My pal Wes Liefer, vice president of Pura Vida farms in Brea, Calif., grew up around fresh produce. Wes mentioned his dad, Dale Leifer, formerly of Westlake Distributors, was his mentor in learning the business.
Later on, Wes also turned to a family friend, Dick Spezzano of Spezzano Consulting Inc., for advice and guidance too.
In our business, mentoring doesnât get much higher caliber than that.
Most produce managers or supervisors donât have access to such industry giants. However, the mentors who can help are often more accessible than we realize.
When trying to find a good produce mentor, look to the next levels in your organization. Most of the time a supervisor also has worked through the ranks and has the benefit of added knowledge and experience. Typically, that supervisor is more than willing to help.
However, we have to ask them.
My advice is not to wait for the supervisor visit to seek assistance. If seeking counsel only while they are in your store, their time will be limited. It is better to ask if the supervisor is willing to let you ride along with them as they tour stores.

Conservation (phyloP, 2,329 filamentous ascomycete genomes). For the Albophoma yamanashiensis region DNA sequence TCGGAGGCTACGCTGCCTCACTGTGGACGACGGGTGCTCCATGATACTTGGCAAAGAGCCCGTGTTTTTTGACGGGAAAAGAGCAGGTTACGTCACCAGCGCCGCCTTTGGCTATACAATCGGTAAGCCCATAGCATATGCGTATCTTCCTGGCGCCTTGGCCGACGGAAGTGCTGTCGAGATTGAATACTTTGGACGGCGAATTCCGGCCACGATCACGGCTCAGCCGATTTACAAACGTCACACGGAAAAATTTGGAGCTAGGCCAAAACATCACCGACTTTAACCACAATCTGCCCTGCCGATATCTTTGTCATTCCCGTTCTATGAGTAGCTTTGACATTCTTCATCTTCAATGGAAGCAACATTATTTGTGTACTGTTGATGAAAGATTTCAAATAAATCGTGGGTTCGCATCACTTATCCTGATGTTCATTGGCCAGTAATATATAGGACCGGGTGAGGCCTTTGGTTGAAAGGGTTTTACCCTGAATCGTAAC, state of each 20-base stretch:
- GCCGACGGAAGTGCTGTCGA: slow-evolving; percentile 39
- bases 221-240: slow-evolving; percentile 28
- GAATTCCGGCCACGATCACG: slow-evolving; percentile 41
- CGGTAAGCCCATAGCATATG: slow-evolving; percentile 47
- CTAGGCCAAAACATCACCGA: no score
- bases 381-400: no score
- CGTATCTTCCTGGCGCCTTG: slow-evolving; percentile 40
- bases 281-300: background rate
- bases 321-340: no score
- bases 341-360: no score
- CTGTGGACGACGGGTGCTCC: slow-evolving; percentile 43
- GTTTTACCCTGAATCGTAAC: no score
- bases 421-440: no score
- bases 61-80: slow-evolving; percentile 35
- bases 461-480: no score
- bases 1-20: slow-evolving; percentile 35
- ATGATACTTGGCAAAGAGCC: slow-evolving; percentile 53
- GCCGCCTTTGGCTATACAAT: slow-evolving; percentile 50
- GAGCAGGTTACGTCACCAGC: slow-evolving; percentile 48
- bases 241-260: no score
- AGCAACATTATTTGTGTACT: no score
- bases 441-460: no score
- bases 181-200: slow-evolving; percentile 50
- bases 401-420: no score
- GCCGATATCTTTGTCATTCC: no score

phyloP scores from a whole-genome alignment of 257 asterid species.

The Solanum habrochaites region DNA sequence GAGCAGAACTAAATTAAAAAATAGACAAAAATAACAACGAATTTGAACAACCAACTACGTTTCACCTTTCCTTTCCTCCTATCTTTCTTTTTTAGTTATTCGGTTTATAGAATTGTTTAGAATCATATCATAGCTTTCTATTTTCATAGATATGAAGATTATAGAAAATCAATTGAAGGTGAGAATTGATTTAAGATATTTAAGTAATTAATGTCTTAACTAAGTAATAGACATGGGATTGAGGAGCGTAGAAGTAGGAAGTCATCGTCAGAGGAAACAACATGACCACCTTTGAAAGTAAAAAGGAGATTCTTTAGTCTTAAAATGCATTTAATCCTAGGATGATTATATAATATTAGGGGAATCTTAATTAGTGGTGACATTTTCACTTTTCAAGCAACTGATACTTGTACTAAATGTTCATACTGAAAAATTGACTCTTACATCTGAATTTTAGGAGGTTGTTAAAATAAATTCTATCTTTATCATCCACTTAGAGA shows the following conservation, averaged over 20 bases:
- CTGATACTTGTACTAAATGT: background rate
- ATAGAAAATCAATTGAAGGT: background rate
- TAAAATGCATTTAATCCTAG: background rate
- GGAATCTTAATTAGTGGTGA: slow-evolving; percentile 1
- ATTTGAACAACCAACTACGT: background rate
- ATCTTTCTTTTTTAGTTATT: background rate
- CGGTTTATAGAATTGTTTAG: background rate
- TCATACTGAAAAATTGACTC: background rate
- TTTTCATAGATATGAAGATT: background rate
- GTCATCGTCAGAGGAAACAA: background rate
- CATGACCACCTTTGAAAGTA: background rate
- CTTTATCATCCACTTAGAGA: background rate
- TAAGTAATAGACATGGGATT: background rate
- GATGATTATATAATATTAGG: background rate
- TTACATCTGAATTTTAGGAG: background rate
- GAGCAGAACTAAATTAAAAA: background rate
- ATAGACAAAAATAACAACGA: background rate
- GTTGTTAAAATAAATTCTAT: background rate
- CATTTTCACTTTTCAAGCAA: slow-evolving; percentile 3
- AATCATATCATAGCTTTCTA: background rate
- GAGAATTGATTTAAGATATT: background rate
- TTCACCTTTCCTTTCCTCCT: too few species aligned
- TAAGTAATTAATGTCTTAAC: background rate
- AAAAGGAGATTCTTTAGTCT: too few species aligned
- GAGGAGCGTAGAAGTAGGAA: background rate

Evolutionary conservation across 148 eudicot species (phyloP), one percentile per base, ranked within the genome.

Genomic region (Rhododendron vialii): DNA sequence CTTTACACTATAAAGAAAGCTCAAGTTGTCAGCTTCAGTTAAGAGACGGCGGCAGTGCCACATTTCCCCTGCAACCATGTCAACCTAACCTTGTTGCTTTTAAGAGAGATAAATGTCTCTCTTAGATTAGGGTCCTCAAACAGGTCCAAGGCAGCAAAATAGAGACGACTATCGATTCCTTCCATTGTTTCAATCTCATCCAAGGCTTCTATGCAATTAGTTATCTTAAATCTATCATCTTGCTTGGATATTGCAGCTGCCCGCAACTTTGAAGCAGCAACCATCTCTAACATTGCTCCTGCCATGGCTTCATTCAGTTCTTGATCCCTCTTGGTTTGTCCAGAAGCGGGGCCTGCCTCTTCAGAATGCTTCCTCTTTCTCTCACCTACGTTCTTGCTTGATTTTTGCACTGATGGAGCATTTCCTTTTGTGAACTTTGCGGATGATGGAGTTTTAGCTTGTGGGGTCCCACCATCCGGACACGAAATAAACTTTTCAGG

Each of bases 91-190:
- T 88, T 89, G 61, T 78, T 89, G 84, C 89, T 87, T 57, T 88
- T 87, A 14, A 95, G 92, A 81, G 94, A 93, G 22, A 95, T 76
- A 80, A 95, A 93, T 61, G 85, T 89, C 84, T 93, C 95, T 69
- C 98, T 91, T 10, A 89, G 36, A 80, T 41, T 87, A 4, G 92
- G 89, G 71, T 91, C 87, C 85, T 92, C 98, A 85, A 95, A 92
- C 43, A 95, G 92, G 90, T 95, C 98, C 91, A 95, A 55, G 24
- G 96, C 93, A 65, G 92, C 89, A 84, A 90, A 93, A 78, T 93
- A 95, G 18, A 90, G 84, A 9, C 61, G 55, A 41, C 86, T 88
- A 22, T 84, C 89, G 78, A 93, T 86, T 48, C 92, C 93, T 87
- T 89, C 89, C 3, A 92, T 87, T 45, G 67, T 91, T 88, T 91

This will be a sacrifice on your part, but if youâre willing to devote, say, a midweek day off in exchange for one-on-one direction, it will be worth every minute. Most supervisors are generous and want to share their knowledge. A day on the road, visiting stores and talking in the car between stops is better than any seminar.
If youâre a clerk, your produce manager or a nearby manager at another store could be a good mentor.
The grizzled veteran manager with the colorful reputation would likely be flattered if you approached them to help mentor you and help advance your career.
Depending on what career stage youâre in, this could be a trial-and-error period with several steps. Sometimes another clerk will mentor you to a point, then a produce manager and later a director or supervisor may take you under their wing.
Donât be afraid to give them a call or knock on their door. You might imagine what some will say in the process: They will mutter that youâre just trying to earn brownie points. Pride and petty jealousy only hold a person back. You canât worry about what others think.
Finding a mentor isnât an exact science. With the amount of knowledgeable people around, start by asking who is considered the most respected, the best at what they do and the one person the company canât seem to do without. If thatâs the person you want to emulate, then thatâs the mentor you want to connect with.
Armand Lobato works for the Idaho Potato Commission. His 30 years of experience in the produce business span a range of foodservice and retail positions. E-mail email@example.com.
How has a mentor influenced your career? Leave a comment and tell us your opinion.